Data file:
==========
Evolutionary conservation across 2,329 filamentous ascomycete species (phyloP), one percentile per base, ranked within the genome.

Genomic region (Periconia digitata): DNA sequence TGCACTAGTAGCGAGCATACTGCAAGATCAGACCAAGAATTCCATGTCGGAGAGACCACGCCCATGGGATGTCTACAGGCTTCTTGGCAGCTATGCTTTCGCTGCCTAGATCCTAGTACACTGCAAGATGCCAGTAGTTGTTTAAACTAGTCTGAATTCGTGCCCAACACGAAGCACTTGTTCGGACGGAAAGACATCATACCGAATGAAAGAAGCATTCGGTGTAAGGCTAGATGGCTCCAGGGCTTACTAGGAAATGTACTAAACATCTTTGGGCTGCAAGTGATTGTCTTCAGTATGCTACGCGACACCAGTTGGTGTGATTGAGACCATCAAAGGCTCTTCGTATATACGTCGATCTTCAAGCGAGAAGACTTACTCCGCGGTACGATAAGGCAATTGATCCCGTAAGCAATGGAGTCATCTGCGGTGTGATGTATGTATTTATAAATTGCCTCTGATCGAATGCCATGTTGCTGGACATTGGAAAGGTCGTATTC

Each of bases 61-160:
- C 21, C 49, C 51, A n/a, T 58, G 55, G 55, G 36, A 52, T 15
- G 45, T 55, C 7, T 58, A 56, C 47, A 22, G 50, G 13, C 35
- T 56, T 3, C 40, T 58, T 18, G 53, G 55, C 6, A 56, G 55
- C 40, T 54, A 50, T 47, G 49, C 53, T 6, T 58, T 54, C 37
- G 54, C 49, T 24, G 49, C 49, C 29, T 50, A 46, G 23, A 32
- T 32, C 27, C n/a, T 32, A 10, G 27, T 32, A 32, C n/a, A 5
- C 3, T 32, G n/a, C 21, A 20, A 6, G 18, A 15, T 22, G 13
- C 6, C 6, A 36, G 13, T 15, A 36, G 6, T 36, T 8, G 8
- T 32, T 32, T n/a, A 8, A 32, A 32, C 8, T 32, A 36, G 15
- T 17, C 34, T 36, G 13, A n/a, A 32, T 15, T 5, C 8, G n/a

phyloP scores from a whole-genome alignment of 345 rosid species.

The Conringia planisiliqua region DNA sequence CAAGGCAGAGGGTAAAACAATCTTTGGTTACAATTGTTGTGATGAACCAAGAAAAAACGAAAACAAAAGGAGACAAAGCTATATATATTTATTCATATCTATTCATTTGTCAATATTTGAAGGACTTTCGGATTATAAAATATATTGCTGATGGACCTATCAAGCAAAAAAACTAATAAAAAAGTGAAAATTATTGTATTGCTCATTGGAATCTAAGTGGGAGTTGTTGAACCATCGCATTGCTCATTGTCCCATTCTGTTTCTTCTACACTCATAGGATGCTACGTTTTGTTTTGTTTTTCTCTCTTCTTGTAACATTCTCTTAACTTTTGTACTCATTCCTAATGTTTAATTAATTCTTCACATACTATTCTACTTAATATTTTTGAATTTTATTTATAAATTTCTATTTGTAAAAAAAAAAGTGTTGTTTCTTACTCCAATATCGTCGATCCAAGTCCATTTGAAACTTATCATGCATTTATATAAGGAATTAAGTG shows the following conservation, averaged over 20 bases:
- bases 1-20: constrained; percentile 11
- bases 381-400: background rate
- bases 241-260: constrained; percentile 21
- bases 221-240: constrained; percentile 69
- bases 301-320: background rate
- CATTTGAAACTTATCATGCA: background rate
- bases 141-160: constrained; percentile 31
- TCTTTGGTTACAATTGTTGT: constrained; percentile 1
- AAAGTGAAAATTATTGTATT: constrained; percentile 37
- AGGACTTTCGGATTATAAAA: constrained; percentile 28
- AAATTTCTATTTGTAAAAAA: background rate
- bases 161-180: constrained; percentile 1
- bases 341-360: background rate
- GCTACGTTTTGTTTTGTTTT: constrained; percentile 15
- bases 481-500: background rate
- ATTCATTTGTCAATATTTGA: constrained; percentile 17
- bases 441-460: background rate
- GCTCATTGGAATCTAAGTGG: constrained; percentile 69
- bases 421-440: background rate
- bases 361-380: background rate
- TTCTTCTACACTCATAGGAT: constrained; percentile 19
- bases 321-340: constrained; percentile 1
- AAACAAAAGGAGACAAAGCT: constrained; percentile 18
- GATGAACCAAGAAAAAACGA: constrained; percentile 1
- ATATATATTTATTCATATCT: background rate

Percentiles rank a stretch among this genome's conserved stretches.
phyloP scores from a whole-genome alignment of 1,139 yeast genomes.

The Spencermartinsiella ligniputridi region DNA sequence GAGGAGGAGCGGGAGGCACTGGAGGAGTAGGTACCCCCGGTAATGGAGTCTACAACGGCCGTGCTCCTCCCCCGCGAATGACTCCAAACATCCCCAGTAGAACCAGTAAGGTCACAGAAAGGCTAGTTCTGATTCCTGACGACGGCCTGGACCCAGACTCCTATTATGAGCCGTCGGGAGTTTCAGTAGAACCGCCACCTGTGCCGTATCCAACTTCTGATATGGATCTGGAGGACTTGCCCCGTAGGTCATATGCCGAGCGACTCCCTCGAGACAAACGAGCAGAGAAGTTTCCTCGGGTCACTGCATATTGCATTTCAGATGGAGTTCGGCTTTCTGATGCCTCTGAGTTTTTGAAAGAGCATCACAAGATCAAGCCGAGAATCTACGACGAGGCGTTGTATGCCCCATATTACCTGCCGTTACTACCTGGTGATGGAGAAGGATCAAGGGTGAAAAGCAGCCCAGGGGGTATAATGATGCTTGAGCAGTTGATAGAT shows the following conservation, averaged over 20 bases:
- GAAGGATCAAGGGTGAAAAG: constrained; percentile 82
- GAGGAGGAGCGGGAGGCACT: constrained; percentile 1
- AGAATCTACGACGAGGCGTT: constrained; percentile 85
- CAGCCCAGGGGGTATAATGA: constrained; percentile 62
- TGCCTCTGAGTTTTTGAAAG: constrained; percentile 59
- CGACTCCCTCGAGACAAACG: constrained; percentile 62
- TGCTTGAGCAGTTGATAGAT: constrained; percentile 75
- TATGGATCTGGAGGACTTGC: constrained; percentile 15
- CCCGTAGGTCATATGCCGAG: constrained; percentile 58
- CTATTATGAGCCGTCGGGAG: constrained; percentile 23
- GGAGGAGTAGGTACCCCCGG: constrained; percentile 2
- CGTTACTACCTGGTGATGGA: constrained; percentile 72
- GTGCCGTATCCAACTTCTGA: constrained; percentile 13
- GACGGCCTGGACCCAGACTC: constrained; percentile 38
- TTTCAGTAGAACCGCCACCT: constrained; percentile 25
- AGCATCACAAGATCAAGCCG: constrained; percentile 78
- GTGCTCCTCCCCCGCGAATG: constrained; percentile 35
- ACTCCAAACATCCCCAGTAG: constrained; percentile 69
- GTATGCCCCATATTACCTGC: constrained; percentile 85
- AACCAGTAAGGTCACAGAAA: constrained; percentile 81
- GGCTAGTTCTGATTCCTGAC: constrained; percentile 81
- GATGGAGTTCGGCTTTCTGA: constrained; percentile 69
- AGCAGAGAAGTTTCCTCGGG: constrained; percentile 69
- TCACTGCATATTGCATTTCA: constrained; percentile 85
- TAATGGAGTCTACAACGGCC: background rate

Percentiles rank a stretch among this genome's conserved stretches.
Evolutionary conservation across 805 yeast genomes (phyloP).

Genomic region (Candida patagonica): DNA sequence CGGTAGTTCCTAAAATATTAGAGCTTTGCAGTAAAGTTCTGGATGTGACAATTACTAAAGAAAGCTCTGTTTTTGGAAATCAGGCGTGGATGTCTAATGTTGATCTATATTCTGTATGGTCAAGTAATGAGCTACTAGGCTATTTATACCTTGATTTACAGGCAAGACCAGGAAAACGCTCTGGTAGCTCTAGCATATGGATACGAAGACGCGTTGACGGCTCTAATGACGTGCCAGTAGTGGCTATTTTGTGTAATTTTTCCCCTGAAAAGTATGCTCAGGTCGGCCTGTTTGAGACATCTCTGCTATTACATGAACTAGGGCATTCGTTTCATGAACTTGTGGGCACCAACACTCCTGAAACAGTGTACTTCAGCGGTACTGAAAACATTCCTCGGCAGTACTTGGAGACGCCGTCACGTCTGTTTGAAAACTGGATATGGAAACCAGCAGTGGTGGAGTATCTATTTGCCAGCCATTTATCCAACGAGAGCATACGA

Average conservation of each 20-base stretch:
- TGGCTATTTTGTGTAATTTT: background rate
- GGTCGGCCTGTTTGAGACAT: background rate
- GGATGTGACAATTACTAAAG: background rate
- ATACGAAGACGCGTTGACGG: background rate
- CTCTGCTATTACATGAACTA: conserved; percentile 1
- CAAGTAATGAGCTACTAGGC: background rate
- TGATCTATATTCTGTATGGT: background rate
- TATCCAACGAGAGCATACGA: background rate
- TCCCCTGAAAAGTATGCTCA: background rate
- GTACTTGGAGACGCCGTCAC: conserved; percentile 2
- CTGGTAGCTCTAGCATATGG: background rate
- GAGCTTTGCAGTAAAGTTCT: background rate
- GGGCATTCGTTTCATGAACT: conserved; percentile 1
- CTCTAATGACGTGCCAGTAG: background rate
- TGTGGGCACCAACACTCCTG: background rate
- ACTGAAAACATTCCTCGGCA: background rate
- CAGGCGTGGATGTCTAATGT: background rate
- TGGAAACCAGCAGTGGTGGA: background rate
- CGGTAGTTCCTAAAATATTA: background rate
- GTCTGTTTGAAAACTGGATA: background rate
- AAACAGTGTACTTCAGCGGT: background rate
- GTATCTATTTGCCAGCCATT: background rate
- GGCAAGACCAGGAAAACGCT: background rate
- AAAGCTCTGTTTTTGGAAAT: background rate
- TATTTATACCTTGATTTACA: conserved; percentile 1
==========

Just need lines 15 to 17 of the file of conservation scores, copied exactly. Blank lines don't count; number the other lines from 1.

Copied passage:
The Conringia planisiliqua region DNA sequence CAAGGCAGAGGGTAAAACAATCTTTGGTTACAATTGTTGTGATGAACCAAGAAAAAACGAAAACAAAAGGAGACAAAGCTATATATATTTATTCATATCTATTCATTTGTCAATATTTGAAGGACTTTCGGATTATAAAATATATTGCTGATGGACCTATCAAGCAAAAAAACTAATAAAAAAGTGAAAATTATTGTATTGCTCATTGGAATCTAAGTGGGAGTTGTTGAACCATCGCATTGCTCATTGTCCCATTCTGTTTCTTCTACACTCATAGGATGCTACGTTTTGTTTTGTTTTTCTCTCTTCTTGTAACATTCTCTTAACTTTTGTACTCATTCCTAATGTTTAATTAATTCTTCACATACTATTCTACTTAATATTTTTGAATTTTATTTATAAATTTCTATTTGTAAAAAAAAAAGTGTTGTTTCTTACTCCAATATCGTCGATCCAAGTCCATTTGAAACTTATCATGCATTTATATAAGGAATTAAGTG shows the following conservation, averaged over 20 bases:
- bases 1-20: constrained; percentile 11
- bases 381-400: background rate